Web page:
“Can’t we all just get along?” That’s a question Rodney King asked after his beating by Los Angeles police in March 1991.
King, a paroled felon, was fleeing from police. After a high-speed chase, he finally gave up, but he was intoxicated and resisted arrest. Police tackled him in public view on a California highway, and George Holliday recorded the bludgeoning of the helpless man. Then Holliday gave the footage to local TV station KTLA.
This event, because of the gut-wrenching video, became worldwide news. The video showed a helpless King lying on the ground, with police beating him with their batons and kicking him. California charged four police officers for use of excessive force. Three were acquitted, and the jury couldn’t reach a verdict on the fourth officer.
Then-President George H.W. Bush said: “The court system has worked. What’s needed now is calm, respect for the law.”
“Calm” didn’t happen. The video that clearly showed the brutality of King’s beating, combined with the failure to convict those who beat him, provided the ingredients for a disaster. This combustible mixture — a videotape and an acquittal — literally blew up. The 1992 riots caused loss of life and devastated a large chunk of Los Angeles.
According to history.com, “The three days of disorder killed more than 60 people, injured almost 2,000, led to 7,000 arrests, and caused nearly $1 billion in property damage, including the burnings of more than 3,000 buildings.”
Federal authorities stepped in. Three months after the acquittals in the state court, a federal grand jury indicted four officers for violating King’s civil rights. In April 1993, a federal jury convicted the two police officers who struck the most blows and acquitted the other two officers.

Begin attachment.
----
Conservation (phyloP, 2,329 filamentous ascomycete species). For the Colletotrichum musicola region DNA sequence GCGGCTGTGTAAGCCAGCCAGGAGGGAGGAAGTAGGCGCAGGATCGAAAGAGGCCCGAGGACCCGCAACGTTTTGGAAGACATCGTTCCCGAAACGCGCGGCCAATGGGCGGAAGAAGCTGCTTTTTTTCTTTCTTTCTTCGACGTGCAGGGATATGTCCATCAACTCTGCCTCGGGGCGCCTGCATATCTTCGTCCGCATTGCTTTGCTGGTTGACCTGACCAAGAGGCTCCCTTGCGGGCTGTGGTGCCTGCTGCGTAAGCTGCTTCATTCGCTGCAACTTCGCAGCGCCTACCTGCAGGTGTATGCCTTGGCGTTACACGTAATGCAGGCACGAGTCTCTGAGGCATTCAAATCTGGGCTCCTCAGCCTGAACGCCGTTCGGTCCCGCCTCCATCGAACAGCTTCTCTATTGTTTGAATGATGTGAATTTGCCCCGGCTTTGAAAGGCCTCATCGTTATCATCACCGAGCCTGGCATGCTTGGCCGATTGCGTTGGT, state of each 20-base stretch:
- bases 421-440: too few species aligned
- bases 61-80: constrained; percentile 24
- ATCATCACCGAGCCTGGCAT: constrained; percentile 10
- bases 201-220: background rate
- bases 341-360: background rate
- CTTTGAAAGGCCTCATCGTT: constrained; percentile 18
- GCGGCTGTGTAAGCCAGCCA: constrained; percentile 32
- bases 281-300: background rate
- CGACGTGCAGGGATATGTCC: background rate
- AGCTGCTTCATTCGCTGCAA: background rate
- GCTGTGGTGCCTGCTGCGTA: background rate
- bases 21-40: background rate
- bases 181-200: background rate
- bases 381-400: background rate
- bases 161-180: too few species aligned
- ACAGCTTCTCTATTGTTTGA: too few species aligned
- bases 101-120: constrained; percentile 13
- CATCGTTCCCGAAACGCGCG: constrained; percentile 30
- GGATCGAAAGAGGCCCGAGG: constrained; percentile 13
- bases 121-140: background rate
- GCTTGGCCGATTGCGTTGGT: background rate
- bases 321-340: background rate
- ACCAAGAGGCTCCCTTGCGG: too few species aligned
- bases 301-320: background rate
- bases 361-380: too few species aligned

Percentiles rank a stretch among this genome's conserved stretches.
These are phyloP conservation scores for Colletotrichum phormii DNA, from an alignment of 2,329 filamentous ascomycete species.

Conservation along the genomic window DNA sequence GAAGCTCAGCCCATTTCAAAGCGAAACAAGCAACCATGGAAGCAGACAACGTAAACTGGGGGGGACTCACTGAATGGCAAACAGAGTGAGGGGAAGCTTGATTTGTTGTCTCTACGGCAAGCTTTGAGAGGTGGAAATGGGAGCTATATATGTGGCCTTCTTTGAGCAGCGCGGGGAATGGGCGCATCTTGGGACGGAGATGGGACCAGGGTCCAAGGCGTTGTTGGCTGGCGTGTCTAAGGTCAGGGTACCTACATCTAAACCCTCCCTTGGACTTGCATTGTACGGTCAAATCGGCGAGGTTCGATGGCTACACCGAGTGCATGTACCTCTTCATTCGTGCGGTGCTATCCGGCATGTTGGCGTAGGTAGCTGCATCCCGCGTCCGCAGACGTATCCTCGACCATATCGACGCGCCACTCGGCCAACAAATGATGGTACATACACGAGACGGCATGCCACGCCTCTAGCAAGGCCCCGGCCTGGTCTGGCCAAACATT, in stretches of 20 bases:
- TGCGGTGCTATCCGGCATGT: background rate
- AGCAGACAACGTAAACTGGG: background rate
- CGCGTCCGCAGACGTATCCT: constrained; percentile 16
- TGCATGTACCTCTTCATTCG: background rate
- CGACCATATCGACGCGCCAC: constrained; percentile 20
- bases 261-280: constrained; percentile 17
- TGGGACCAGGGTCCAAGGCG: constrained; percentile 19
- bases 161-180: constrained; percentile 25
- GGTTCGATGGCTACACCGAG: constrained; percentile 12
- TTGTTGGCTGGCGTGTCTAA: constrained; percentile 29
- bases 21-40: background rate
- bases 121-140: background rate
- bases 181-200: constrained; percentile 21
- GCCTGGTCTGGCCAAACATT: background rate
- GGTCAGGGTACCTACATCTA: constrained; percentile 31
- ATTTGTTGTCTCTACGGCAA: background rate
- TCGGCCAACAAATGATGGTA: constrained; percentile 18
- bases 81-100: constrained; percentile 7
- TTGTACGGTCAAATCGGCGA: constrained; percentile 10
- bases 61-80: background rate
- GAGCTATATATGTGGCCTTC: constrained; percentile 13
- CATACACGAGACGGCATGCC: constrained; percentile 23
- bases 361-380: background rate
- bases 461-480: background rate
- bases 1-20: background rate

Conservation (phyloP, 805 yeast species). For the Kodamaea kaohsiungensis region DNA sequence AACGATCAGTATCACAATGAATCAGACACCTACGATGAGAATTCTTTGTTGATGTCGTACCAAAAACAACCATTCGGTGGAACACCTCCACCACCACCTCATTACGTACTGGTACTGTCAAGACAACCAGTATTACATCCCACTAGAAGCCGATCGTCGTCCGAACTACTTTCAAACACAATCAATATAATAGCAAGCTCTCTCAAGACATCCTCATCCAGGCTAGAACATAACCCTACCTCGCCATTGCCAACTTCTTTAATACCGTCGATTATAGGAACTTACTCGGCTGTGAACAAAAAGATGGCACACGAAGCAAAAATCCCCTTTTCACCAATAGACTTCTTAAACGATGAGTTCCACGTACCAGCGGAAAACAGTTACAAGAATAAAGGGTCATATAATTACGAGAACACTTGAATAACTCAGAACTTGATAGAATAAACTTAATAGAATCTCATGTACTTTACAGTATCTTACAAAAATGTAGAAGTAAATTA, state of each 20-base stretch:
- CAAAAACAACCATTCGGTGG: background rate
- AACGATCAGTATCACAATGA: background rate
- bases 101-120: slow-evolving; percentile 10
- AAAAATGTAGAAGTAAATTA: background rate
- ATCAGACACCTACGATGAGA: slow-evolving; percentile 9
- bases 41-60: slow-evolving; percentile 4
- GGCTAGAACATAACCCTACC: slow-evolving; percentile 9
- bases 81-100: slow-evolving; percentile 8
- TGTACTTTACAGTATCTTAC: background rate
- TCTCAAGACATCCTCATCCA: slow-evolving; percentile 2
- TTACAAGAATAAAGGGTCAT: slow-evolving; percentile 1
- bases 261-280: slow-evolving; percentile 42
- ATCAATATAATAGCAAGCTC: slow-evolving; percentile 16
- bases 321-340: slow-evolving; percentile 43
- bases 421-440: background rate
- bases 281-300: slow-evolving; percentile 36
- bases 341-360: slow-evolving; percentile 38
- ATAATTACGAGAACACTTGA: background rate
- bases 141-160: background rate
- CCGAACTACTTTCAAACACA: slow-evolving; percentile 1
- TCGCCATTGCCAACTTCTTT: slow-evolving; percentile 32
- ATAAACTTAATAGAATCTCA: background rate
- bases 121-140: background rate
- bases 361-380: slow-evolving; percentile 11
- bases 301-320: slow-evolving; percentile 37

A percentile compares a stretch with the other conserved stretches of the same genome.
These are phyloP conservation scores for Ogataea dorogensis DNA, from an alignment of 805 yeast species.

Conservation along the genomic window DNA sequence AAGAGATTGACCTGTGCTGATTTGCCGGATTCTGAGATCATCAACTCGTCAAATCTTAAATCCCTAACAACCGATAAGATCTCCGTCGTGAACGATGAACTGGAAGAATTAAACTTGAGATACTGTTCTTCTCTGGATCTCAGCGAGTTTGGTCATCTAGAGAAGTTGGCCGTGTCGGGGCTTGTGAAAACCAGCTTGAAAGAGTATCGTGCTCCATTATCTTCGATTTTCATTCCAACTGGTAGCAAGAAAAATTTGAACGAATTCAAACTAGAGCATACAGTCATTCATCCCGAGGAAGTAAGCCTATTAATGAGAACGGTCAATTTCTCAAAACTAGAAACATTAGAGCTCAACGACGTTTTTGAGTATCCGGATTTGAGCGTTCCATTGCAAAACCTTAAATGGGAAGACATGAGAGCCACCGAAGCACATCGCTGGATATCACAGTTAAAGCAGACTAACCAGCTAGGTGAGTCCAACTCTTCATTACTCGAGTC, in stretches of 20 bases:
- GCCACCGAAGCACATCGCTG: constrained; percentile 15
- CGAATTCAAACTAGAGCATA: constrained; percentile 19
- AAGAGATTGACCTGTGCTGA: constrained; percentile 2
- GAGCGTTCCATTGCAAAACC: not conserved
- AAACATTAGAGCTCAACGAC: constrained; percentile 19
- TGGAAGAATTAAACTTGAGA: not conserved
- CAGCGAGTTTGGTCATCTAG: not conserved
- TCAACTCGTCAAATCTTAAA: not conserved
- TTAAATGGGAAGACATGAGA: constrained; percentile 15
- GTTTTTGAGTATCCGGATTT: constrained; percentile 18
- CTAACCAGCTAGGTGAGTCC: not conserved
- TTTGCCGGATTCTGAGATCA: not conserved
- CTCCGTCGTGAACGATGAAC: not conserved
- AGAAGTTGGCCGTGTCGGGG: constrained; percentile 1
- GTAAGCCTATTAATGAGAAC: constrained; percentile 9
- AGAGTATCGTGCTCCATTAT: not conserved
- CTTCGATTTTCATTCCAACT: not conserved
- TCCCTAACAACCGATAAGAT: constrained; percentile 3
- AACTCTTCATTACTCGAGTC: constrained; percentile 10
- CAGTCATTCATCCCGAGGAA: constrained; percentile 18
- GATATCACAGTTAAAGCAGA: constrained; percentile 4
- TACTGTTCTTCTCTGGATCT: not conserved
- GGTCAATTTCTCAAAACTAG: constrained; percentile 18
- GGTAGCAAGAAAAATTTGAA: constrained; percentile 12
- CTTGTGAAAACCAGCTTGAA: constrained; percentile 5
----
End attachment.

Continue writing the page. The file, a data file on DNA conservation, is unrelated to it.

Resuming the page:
Of course, the devastation and loss of life from the riots had already happened. There was no way to unring that bell. But did the convictions at least result in some sort of sense of justice being done — finally?
Then-President Bill Clinton commented on the federal trial: “Surely the lasting legacy of the Rodney King trial ought to be ... a determination to reaffirm our common humanity and to make a strength of our diversity.”
He added: “If we can do that, we can get on about the business of this great land.”
In August 1993, a federal judge sentenced the convicted police officers to 2½ years in prison.
Arguably, the federal convictions of two officers in the wake of the state acquittals offered a less unsettling conclusion than letting them get off with no penalties for their brutality. Society has a right to demand more of its judicial system than acquittals in the face of such irrefutable evidence that the video provided.
Sometimes the first attempt at justice fails. Should a second attempt be permitted?
The second attempt benefited, perhaps, from the first failure. The federal prosecution team called to the stand a different lineup of witnesses, including a civilian man and woman who had witnessed the beating but whom state prosecutors had failed to call. The Los Angeles Times covered the two witnesses’ testimony and reported that witness Dorothy Gibson “broke down in tears after recalling the violent scene she saw from her apartment patio ... .”
Gibson testified that King “didn’t do anything.” She said, “He was just dodging blows. He was on the ground. It seemed I heard him scream out, ‘Please stop!’”